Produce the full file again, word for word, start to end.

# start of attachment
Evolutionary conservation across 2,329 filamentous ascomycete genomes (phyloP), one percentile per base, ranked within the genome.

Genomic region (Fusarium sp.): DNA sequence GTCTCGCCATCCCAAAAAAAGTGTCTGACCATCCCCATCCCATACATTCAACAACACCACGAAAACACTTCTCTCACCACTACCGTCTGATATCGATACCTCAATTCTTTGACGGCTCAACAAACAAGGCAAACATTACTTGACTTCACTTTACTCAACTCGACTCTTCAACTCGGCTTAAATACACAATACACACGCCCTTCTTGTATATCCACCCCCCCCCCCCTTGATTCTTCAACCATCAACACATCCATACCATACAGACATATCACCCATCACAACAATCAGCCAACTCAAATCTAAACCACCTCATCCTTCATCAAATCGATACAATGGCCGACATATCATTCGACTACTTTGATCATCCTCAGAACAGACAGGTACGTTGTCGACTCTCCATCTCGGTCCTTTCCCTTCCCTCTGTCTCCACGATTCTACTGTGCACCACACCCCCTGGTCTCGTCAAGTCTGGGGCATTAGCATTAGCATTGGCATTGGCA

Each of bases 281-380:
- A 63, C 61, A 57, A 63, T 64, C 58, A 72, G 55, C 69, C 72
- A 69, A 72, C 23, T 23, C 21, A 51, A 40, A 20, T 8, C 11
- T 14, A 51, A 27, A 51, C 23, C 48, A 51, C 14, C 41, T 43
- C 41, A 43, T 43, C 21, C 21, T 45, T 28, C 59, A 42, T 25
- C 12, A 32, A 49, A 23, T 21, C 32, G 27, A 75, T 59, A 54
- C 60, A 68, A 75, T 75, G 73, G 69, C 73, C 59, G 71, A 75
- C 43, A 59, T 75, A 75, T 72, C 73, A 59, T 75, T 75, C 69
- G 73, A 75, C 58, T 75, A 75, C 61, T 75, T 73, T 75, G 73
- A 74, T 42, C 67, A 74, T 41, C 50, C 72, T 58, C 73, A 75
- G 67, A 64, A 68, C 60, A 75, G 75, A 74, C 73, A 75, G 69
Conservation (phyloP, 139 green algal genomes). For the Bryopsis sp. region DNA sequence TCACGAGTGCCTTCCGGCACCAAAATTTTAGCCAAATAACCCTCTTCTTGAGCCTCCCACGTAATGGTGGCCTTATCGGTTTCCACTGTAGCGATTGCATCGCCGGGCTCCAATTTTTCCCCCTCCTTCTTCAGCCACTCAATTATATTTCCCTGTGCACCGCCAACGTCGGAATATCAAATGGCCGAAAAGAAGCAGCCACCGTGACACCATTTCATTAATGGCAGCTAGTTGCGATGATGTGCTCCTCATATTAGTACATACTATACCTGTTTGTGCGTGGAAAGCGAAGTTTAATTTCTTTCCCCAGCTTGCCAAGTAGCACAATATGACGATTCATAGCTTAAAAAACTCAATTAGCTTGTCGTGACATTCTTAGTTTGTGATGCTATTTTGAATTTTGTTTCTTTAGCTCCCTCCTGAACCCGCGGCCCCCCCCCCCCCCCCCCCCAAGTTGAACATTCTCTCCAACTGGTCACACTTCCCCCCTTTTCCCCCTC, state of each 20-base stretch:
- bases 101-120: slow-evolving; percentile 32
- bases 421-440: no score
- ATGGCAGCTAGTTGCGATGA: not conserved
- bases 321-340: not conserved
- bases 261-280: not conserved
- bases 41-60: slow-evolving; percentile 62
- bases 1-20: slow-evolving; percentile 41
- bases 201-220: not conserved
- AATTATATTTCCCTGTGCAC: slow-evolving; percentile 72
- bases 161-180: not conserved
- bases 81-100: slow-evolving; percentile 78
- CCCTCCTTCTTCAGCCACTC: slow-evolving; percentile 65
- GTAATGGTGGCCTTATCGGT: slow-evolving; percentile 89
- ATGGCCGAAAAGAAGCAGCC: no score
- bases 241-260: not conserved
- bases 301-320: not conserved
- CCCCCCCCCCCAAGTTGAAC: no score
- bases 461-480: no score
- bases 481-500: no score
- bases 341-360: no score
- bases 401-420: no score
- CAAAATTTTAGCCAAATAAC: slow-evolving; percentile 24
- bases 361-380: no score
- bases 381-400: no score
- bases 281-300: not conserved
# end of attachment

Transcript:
Evolutionary conservation across 2,329 filamentous ascomycete genomes (phyloP), one percentile per base, ranked within the genome.

Genomic region (Fusarium sp.): DNA sequence GTCTCGCCATCCCAAAAAAAGTGTCTGACCATCCCCATCCCATACATTCAACAACACCACGAAAACACTTCTCTCACCACTACCGTCTGATATCGATACCTCAATTCTTTGACGGCTCAACAAACAAGGCAAACATTACTTGACTTCACTTTACTCAACTCGACTCTTCAACTCGGCTTAAATACACAATACACACGCCCTTCTTGTATATCCACCCCCCCCCCCCTTGATTCTTCAACCATCAACACATCCATACCATACAGACATATCACCCATCACAACAATCAGCCAACTCAAATCTAAACCACCTCATCCTTCATCAAATCGATACAATGGCCGACATATCATTCGACTACTTTGATCATCCTCAGAACAGACAGGTACGTTGTCGACTCTCCATCTCGGTCCTTTCCCTTCCCTCTGTCTCCACGATTCTACTGTGCACCACACCCCCTGGTCTCGTCAAGTCTGGGGCATTAGCATTAGCATTGGCATTGGCA

Each of bases 281-380:
- A 63, C 61, A 57, A 63, T 64, C 58, A 72, G 55, C 69, C 72
- A 69, A 72, C 23, T 23, C 21, A 51, A 40, A 20, T 8, C 11
- T 14, A 51, A 27, A 51, C 23, C 48, A 51, C 14, C 41, T 43
- C 41, A 43, T 43, C 21, C 21, T 45, T 28, C 59, A 42, T 25
- C 12, A 32, A 49, A 23, T 21, C 32, G 27, A 75, T 59, A 54
- C 60, A 68, A 75, T 75, G 73, G 69, C 73, C 59, G 71, A 75
- C 43, A 59, T 75, A 75, T 72, C 73, A 59, T 75, T 75, C 69
- G 73, A 75, C 58, T 75, A 75, C 61, T 75, T 73, T 75, G 73
- A 74, T 42, C 67, A 74, T 41, C 50, C 72, T 58, C 73, A 75
- G 67, A 64, A 68, C 60, A 75, G 75, A 74, C 73, A 75, G 69
Conservation (phyloP, 139 green algal genomes). For the Bryopsis sp. region DNA sequence TCACGAGTGCCTTCCGGCACCAAAATTTTAGCCAAATAACCCTCTTCTTGAGCCTCCCACGTAATGGTGGCCTTATCGGTTTCCACTGTAGCGATTGCATCGCCGGGCTCCAATTTTTCCCCCTCCTTCTTCAGCCACTCAATTATATTTCCCTGTGCACCGCCAACGTCGGAATATCAAATGGCCGAAAAGAAGCAGCCACCGTGACACCATTTCATTAATGGCAGCTAGTTGCGATGATGTGCTCCTCATATTAGTACATACTATACCTGTTTGTGCGTGGAAAGCGAAGTTTAATTTCTTTCCCCAGCTTGCCAAGTAGCACAATATGACGATTCATAGCTTAAAAAACTCAATTAGCTTGTCGTGACATTCTTAGTTTGTGATGCTATTTTGAATTTTGTTTCTTTAGCTCCCTCCTGAACCCGCGGCCCCCCCCCCCCCCCCCCCCAAGTTGAACATTCTCTCCAACTGGTCACACTTCCCCCCTTTTCCCCCTC, state of each 20-base stretch:
- bases 101-120: slow-evolving; percentile 32
- bases 421-440: no score
- ATGGCAGCTAGTTGCGATGA: not conserved
- bases 321-340: not conserved
- bases 261-280: not conserved
- bases 41-60: slow-evolving; percentile 62
- bases 1-20: slow-evolving; percentile 41
- bases 201-220: not conserved
- AATTATATTTCCCTGTGCAC: slow-evolving; percentile 72
- bases 161-180: not conserved
- bases 81-100: slow-evolving; percentile 78
- CCCTCCTTCTTCAGCCACTC: slow-evolving; percentile 65
- GTAATGGTGGCCTTATCGGT: slow-evolving; percentile 89
- ATGGCCGAAAAGAAGCAGCC: no score
- bases 241-260: not conserved
- bases 301-320: not conserved
- CCCCCCCCCCCAAGTTGAAC: no score
- bases 461-480: no score
- bases 481-500: no score
- bases 341-360: no score
- bases 401-420: no score
- CAAAATTTTAGCCAAATAAC: slow-evolving; percentile 24
- bases 361-380: no score
- bases 381-400: no score
- bases 281-300: not conserved